'Massive Anxiety' As Turkey Cracks Down On International NGOs
Just before Ramadan in late spring 2017, the full might of the Turkish state descended on a foreign aid agency in the border town of Gaziantep. Six different government agencies, among them the migration directorate and the gendarmerie, had come to search the offices, demanding to see permits, licenses, and registrations.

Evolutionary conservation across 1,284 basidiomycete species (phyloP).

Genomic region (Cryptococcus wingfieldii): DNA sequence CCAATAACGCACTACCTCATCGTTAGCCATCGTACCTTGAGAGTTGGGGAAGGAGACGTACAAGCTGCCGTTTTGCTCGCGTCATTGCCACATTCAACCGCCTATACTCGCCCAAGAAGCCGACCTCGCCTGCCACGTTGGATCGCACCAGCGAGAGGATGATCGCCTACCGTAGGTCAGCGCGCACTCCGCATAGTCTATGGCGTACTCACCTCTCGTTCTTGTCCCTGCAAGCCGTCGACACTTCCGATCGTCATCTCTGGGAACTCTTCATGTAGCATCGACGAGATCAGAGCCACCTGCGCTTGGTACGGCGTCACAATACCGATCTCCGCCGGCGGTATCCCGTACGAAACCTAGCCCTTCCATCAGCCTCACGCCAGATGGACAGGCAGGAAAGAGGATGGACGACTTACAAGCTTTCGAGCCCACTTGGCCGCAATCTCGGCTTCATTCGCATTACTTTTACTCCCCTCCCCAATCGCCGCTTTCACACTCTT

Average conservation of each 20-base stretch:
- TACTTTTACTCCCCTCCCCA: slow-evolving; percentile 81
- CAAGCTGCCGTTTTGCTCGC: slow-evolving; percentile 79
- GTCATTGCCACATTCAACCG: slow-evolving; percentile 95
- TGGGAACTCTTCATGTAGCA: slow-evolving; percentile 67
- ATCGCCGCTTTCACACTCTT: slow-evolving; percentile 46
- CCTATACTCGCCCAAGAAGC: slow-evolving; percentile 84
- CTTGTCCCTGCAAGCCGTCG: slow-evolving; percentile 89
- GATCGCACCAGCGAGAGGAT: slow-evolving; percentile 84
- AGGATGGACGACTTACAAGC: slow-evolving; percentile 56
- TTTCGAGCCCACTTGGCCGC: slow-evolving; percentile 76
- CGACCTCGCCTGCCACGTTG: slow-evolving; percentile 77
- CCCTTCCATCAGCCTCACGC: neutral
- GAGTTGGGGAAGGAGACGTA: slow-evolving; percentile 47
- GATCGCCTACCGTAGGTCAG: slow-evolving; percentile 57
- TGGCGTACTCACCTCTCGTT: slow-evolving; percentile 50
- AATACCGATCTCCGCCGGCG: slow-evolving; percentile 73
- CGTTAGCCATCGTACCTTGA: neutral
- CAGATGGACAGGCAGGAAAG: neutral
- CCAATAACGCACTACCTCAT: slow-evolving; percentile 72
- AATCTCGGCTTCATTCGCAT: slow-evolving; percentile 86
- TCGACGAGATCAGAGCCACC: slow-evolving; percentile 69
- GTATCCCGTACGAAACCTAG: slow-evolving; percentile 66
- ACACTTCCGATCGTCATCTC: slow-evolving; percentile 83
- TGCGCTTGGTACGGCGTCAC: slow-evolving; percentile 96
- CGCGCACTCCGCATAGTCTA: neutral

“The entire gamut of government departments who had the right to investigate a foreign firm was there,” a senior employee of the organization said. It was the second inspection in a month. A Syrian staffer whose work permit was still pending jumped off a wall to evade detention, out of fear that he might get deported. The authorities left soon after, having found no evidence that the agency had broken the law. . .